The statement, which petitioner alleges was improperly obtained from him, and upon which the State heavily relied at trial, was made under the following circumstances. On March 19, 1970, a detective from the Prosecutor's office asked petitioner to come to that office, telling him that office was conducting an investigation of the South Hackensack Police Department and the Jade East Motel. Petitioner, responding to the telephone call, proceeded to the Prosecutor's office, and was ushered into an empty grand jury room where he was met by two assistant prosecutors, two detectives, a stenographer and a court reporter. Petitioner was then asked whether he was willing to give a statement under oath and he replied in the affirmative. Petitioner stated that he knew at least three days after the December 19, 1970 raid on the Jade East that there was a continuing investigation of Sollazzo by the Prosecutor's office. Petitioner admitted testifying before the A.B.C. on Sollazzo's behalf, but insisted that such testimony was given before he knew of the said raid. The fact is he testified on January 7, 1970, well after the raid. The statement was introduced at trial on the State's case over petitioner's objection.

 A threshold issue which must be resolved before reaching the merits of petitioner's claims is whether petitioner is "in custody" within the meaning of 28 U.S.C. § 2241 et seq.

  It is clear that to invoke the Great Writ one need not be physically detained in a penal institution. In Hensley v. Municipal Court, 411 U.S. 345, 93 S. Ct. 1571, 36 L. Ed. 2d 294 (1973), the Supreme Court held that a person released in his own recognizance, pending appeal of his conviction, was sufficiently "in custody" for the purpose of seeking habeas corpus relief. The Court stated (411 U.S. at 350, 93 S. Ct. at 1574):

 
We have consistently rejected interpretations of the habeas corpus statute that would suffocate the writ in stifling formalisms or hobble its effectiveness with the manacles of arcane and scholastic procedural requirements.

 While the petitioner in Hensley faced immediate incarceration if his appeals were not successful (which factor is not present in the matter sub judice), it is apparent that, because of the sentence imposed, petitioner suffers from a restraint not shared by the public generally. Jones v. Cunningham, 371 U.S. 236, 243, 83 S. Ct. 373, 9 L. Ed. 2d 285 (1973). As in Walker v. North Carolina, 262 F. Supp. 102 (W.D.N.C.1966), aff'd., 372 F.2d 129 (4th Cir.), cert. denied, 388 U.S. 917, 87 S. Ct. 2134, 18 L. Ed. 2d 1360 (1967), the threat of future imprisonment, if the conditions of probation are not complied with, is sufficient to bring petitioner within the meaning of the custody provision of 28 U.S.C. § 2241.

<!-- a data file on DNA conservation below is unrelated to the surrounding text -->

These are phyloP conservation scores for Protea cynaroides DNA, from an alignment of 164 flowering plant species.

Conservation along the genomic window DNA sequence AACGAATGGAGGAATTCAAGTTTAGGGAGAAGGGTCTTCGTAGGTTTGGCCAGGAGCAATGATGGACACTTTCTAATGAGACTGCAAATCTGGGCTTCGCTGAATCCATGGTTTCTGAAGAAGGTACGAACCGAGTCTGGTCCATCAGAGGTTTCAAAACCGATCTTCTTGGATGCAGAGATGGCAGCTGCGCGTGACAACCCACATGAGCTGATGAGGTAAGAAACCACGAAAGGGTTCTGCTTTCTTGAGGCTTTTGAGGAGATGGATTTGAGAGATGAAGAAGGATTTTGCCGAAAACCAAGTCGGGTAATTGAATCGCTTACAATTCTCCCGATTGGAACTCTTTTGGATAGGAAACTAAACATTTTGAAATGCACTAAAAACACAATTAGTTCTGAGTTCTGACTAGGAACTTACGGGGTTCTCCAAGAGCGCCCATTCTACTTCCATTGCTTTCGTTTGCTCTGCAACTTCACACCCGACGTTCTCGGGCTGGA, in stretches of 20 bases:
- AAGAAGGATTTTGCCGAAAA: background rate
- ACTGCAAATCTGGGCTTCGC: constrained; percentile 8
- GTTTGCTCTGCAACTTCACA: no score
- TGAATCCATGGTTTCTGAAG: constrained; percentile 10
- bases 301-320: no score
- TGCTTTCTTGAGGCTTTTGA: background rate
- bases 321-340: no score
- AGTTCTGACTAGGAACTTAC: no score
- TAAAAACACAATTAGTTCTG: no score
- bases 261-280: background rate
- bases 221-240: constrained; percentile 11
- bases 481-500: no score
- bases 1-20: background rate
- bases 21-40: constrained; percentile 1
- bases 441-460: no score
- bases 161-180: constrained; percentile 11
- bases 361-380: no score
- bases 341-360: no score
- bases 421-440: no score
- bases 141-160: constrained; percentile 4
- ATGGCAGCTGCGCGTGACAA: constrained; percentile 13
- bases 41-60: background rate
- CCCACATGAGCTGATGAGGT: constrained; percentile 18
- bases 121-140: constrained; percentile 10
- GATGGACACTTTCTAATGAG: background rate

Petitioner alleges three bases in support of his petition. The last ground, that certain of the prosecutor's remarks were so prejudicial as to violate petitioner's due process rights under the Fourteenth Amendment, is without merit, and is at most mere trial error, lacking constitutional significance. See Donnelly v. DeChristoforo, 416 U.S. 637, 94 S. Ct. 1868, 40 L. Ed. 2d 431 (1974); United States v. Somers, 496 F.2d 723 (3d Cir. 1974). Petitioner's first and second grounds shall be discussed in reverse order.

 Miranda Question

 Petitioner claims a Fifth Amendment violation, asserting that the statement given by him to the officials of Bergen County was inadmissible at trial since it was taken in violation of the holding in Miranda v. Arizona, 384 U.S. 436, 86 S. Ct. 1602, 16 L. Ed. 2d 694 (1966), no Miranda warnings having been given him prior to questioning. Cf. Michigan v. Tucker, 417 U.S. 433, 94 S. Ct. 2357, 41 L. Ed. 2d 182 (1974).

 Miranda is triggered only by custodial interrogation, by "questioning initiated by law enforcement officers after a person has been taken into custody or otherwise deprived of his freedom of action in any significant way." 384 U.S. at 444, 86 S. Ct. at 1612. Thus, the initial question to be asked is whether petitioner was "in custody."

 It is clear that to be "in custody" in the Miranda sense does not necessitate a formal arrest nor does it require physical restraint in a police station. See Orozco v. Texas, 394 U.S. 324, 326, 89 S. Ct. 1095, 22 L. Ed. 2d. 311 (1969). What is not so clear is at what point one, not ...